To cope with a severe funding deficit, staff at nine refugee camps along the Thai-Myanmar border have agreed to take a 40 percent pay cut.
The salary change will affect community-based workers starting in July, according to Saw Pwe Say, secretary of the Karen Refugee Committee. He said a consensus decision was made at the end of May after the KRC and Thai Border Consortium discussed how to best continue managing the camps in the face of decreasing international donations.
“If we reduced the number of workers, everyone might resign so we decided not to reduce the number of workers. We will instead reduce 40 percent of the stipend. We will stick together through thick and thin. If we work, we will work together. If we resign, we will resign together,” he said.
About 10,000 staffers at the camps supported by the border consortium and another 2,800 under the KRC are expected to be affected by the cutback. Community-based workers include camp leaders, health workers, teachers, and security. Most receive a stipend somewhere between 1,000 to 2,000 baht ($28-56) per month.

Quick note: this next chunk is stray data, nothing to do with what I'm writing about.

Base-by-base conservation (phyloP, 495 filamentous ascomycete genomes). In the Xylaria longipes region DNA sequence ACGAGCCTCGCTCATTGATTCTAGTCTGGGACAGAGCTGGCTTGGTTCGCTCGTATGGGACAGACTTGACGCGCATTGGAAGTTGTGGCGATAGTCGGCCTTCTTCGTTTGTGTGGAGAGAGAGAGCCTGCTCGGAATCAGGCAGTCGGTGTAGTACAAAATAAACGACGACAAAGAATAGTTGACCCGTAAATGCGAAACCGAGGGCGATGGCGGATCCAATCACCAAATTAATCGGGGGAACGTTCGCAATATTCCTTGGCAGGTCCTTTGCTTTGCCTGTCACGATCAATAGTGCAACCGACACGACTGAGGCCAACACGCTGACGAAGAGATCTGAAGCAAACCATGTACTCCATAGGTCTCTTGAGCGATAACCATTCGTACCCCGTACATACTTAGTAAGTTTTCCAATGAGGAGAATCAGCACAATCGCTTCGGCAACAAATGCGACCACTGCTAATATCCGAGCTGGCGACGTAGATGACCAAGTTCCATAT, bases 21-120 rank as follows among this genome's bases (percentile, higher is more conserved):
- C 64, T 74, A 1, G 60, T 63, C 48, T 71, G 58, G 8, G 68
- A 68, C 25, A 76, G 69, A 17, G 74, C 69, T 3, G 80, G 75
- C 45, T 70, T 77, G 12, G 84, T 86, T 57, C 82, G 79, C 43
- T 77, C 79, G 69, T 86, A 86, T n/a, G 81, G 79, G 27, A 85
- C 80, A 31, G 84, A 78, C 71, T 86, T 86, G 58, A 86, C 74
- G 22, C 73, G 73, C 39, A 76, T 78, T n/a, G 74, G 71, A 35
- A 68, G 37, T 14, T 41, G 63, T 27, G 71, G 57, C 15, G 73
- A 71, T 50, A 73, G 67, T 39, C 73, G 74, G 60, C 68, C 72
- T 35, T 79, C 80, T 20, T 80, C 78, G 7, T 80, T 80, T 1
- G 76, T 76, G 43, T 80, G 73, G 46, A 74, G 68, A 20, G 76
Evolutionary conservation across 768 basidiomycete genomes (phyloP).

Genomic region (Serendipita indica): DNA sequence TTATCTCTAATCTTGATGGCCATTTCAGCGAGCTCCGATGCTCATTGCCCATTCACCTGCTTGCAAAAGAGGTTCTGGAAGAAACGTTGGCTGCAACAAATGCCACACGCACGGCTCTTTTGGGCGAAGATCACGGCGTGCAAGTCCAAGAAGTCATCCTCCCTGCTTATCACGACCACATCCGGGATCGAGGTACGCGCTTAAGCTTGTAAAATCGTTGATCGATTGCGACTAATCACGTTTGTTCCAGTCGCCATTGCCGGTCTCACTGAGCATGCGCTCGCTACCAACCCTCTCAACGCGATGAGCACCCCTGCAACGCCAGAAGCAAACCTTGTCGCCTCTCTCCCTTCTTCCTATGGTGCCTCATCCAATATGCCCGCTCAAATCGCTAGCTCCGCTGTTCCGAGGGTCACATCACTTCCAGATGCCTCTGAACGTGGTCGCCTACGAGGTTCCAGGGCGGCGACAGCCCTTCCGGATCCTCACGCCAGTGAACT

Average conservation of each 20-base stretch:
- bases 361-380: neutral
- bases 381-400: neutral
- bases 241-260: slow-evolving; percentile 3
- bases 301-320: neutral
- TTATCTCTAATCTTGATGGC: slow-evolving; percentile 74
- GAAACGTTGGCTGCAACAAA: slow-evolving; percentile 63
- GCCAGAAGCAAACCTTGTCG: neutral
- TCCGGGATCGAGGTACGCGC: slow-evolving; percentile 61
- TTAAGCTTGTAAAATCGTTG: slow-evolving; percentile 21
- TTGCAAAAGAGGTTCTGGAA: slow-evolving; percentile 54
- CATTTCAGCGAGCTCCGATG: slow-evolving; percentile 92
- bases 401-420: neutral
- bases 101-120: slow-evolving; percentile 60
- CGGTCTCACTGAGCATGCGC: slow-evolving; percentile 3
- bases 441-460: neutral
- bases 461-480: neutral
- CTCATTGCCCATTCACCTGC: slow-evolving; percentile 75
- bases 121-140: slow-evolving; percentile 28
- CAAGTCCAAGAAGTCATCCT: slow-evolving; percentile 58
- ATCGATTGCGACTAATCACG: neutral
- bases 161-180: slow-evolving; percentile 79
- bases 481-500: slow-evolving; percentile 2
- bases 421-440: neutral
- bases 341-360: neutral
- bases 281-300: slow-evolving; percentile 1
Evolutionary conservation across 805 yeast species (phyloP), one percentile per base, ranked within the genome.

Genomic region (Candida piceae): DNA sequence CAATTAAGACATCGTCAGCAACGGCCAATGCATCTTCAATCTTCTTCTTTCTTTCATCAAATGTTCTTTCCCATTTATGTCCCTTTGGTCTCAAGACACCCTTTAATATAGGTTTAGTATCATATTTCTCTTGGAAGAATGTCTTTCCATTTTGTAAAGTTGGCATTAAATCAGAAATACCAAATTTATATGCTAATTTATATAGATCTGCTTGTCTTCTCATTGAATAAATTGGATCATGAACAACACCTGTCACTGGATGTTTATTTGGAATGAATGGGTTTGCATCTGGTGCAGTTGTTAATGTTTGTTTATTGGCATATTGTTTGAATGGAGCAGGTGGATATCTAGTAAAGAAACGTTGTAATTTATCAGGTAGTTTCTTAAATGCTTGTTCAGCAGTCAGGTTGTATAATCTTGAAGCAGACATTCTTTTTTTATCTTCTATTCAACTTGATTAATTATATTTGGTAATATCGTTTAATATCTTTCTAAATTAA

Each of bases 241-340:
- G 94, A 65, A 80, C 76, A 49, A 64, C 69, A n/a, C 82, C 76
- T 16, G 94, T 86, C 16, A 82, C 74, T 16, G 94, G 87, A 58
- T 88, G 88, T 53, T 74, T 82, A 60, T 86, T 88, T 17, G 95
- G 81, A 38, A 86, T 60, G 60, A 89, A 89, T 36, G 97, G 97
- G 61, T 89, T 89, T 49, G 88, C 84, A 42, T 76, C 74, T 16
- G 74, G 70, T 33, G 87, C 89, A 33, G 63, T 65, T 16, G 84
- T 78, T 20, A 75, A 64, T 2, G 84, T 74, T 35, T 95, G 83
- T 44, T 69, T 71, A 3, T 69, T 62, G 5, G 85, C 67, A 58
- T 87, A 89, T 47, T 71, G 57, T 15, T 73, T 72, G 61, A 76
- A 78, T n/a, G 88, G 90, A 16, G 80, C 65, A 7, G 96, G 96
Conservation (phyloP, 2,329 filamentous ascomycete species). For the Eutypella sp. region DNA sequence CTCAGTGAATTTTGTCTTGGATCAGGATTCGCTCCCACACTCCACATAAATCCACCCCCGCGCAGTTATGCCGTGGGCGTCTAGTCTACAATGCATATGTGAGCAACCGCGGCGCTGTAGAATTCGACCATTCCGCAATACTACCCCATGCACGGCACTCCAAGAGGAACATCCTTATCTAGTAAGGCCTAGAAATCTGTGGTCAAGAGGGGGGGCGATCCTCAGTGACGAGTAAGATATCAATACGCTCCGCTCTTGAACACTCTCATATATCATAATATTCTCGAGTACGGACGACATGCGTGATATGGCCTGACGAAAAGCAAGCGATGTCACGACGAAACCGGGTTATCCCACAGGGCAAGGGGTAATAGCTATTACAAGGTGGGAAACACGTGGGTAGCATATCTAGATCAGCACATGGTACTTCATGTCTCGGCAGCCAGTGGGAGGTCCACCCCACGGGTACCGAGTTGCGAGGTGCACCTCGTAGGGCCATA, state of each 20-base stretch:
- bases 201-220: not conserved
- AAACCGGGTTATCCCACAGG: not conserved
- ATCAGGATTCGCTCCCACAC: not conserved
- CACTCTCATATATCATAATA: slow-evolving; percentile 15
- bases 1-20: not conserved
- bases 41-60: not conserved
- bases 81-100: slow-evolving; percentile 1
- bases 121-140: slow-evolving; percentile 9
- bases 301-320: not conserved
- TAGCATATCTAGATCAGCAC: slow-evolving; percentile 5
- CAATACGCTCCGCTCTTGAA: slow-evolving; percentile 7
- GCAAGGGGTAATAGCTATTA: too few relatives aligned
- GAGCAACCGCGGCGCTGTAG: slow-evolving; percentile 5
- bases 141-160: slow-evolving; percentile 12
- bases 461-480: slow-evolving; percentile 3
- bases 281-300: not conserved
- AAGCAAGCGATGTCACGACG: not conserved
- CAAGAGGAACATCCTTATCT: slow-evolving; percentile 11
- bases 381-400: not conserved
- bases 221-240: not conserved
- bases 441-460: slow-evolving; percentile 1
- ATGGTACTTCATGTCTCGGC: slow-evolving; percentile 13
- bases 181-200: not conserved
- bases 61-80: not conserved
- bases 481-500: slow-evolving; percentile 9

Officials from the refugee camps said they suspect some workers may resign anyways due to the large salary cut.
“There are many difficulties. International aid will likely be suspended in 2018 or 2019. It’s difficult for us to prepare ahead since we don’t know when the food and aid will stop,” said Saw Honesty, chair of Mae La Refugee Camp, which is about 37 miles (60 kilometers) north of Mae Sot.
According to statistics released by TBC, over 100,000 Myanmar refugees continue to reside in Ban Nai Soi, Ban Mae Surin, Mae La Oon, Mae Ra Ma Luang, Mae La, Umpiem Mai, Nu Po, Ban Don Yang, and Tham Hin refugee camps.
International donations to the camps have been on the decline for several years as donors look to support initiatives within Myanmar, or have to prioritize more urgent crises.